The UK's biggest companies plunged into the red today as the fall-out from the cash crisis at troubled US investment bank Bear Stearns shook world markets.
London's FTSE 100 Index fell 2% in early trading as investor nerves over the latest signs of the credit crunch sparked the sell-off.
Bear Stearn's bail-out and acquisition by rival JP Morgan Chase also hit Asian markets, with Hong Kong's Hang Seng down 5% and Japan's Nikkei 225 index off 3.7%.
Terry Smith, chief executive of specialist inter-bank broker Tullett Prebon, told BBC Radio 4's Today programme: "It does scare me. I have been working in finance in the City and worldwide for 34 years and I have never seen anything like this.
"I don't think anybody alive has seen events of this seriousness and magnitude affecting the financial markets."
Mr Smith said that, with banks increasingly reluctant to lend to one another, it was becoming more difficult for individuals and businesses on either side of the Atlantic to obtain loans and mortgages.
"The cuts in interest rates are unlikely to have any effect," he warned. "High interest rates didn't cause this problem, so lowering interest rates isn't going to solve it. It is hard to see exactly what tools the authorities do have."
London's biggest fallers were the major banks feared to be most heavily exposed to the credit crunch. Halifax Bank of Scotland plunged more than 11%, followed by Royal Bank of Scotland - down 7% - as concerns over further contagion of the banking system by the crisis in US sub-prime mortgages spread.
Alliance & Leicester and Barclays also fell 6% and 5% respectively in a dramatic opening which saw just two companies - British Energy and Royal Dutch Shell - in positive territory.
Nerves were frayed after Bear Stearns - the latest victim of the turbulence - was bought by rival JP Morgan Chase for a cut-price £236.2 million US dollars (£116.4m) after being forced to seek emergency funding on Friday.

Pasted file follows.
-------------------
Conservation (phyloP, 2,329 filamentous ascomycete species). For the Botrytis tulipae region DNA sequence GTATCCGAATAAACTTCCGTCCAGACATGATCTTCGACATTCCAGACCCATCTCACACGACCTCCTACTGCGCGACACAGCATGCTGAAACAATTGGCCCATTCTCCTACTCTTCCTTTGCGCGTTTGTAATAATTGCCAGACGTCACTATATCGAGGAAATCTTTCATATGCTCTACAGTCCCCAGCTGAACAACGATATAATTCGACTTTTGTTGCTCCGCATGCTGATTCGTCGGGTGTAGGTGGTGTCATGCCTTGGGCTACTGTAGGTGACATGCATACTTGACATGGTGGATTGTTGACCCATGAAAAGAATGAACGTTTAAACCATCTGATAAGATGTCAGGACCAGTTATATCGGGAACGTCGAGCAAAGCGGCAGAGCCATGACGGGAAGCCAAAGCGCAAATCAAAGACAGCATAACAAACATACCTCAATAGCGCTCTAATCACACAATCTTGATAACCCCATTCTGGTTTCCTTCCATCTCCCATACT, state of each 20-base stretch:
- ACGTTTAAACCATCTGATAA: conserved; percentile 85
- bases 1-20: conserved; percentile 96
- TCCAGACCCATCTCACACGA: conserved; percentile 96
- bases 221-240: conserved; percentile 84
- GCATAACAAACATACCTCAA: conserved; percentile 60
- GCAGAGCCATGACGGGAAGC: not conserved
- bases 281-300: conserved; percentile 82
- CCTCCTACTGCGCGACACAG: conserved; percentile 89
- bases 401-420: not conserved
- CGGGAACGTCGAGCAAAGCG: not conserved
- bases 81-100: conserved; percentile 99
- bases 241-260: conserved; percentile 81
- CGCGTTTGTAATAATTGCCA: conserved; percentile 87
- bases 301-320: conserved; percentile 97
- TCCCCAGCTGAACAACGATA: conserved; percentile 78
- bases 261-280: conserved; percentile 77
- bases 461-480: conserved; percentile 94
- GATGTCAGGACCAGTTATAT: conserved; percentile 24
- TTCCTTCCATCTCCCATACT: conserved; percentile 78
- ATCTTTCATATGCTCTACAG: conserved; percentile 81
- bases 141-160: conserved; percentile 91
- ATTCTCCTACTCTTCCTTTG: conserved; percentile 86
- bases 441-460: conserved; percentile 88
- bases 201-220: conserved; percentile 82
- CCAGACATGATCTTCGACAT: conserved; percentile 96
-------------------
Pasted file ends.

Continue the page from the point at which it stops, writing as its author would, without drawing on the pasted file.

Meanwhile the US Federal Reserve, in a rare Sunday meeting, cut its lending rate to banks to 3.25% from 3.5% and created another short-term loan facility for big investment banks in a bid to ease the pressure.
Oil prices soared to new records near 112 US dollars a barrel as fears over the US economy grew and the US dollar weakened.
The Fed is likely to cut interest rates again at its meeting tomorrow in a bid to kick-start the world's largest economy, which is teetering on the brink of recession.
Bear Stearns - bought for just two dollars a share by its rival - was heavily exposed to the mortgage-backed investments hit by the credit crunch. Two of its hedge funds collapsed in July last year in one of the early signs of the approaching crisis.
Last week rumours of problems at the business swept the market, leading to a cash crunch for the firm. The bank looks after millions of dollars for hedge funds, which began demanding their money back as the rumours grew and the company has no deposit base to fall back on.
The Fed will provide special financing to JP Morgan Chase for the acquisition, JP Morgan Chase said, and fund up to 30 billion dollars of Bear Stearns' riskier assets.
Meanwhile, JP Morgan Chase said it will guarantee all business - such as trading and investment banking - until Bear Stearns' shareholders approve the deal, which is expected to be completed during the second quarter.